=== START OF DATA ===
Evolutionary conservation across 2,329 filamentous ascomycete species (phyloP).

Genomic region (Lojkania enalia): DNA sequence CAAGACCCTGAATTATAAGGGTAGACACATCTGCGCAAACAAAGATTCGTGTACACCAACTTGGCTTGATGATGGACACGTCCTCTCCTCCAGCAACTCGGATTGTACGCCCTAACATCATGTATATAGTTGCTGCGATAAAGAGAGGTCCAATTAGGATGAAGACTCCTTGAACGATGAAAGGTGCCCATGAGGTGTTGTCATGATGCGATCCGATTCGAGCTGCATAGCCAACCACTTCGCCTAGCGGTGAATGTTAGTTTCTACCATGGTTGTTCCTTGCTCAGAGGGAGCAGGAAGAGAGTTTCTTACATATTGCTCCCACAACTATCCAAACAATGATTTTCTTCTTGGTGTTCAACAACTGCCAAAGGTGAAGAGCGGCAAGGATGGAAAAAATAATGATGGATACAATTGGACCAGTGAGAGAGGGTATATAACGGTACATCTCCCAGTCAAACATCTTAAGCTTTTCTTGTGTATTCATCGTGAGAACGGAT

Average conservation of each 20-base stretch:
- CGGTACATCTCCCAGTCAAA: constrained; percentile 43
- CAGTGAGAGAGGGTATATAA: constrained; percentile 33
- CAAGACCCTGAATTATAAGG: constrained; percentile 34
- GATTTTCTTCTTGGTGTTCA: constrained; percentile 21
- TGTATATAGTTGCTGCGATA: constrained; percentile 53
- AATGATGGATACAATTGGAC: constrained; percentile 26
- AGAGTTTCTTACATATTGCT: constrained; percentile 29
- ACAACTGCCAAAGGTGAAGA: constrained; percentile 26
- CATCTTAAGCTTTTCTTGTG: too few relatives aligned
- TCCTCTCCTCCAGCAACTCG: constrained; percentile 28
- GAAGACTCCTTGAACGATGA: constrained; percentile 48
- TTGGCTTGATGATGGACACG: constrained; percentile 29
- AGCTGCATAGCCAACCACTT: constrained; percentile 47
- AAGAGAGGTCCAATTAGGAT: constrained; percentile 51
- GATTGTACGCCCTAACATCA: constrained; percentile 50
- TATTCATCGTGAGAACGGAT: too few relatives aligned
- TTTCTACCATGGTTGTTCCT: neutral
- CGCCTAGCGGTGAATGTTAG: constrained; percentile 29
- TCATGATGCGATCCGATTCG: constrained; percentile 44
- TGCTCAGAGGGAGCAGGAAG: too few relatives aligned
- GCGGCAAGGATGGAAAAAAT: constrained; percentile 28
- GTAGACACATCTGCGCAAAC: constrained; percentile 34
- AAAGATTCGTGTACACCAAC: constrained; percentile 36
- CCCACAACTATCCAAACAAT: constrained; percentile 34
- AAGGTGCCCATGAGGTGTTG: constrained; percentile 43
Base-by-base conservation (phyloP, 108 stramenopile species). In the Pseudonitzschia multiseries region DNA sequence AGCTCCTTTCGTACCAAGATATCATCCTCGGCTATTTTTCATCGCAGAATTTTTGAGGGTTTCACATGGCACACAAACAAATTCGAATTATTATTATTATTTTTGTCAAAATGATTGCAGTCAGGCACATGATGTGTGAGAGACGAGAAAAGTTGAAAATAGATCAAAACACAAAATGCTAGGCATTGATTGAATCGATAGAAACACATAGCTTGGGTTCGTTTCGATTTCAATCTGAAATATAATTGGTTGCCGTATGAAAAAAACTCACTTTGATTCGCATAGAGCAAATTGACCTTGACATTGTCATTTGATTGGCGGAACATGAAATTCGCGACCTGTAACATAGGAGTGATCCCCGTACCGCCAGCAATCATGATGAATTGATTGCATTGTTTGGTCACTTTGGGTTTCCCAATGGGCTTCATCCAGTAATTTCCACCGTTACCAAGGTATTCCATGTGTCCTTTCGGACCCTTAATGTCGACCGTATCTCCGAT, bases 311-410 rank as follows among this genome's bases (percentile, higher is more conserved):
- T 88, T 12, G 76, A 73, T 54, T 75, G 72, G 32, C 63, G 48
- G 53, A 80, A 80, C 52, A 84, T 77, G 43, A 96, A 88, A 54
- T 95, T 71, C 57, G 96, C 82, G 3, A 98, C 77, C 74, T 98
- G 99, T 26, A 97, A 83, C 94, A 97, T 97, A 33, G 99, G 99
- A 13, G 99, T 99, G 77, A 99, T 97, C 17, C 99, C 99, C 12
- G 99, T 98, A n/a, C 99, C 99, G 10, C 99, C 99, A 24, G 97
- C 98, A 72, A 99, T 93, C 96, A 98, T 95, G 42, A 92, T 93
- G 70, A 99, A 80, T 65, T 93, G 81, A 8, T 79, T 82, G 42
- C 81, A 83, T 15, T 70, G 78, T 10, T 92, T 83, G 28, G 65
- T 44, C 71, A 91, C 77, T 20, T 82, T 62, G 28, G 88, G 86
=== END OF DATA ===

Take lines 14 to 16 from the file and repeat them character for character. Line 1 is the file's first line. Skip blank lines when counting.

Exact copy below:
- GAAGACTCCTTGAACGATGA: constrained; percentile 48
- TTGGCTTGATGATGGACACG: constrained; percentile 29
- AGCTGCATAGCCAACCACTT: constrained; percentile 47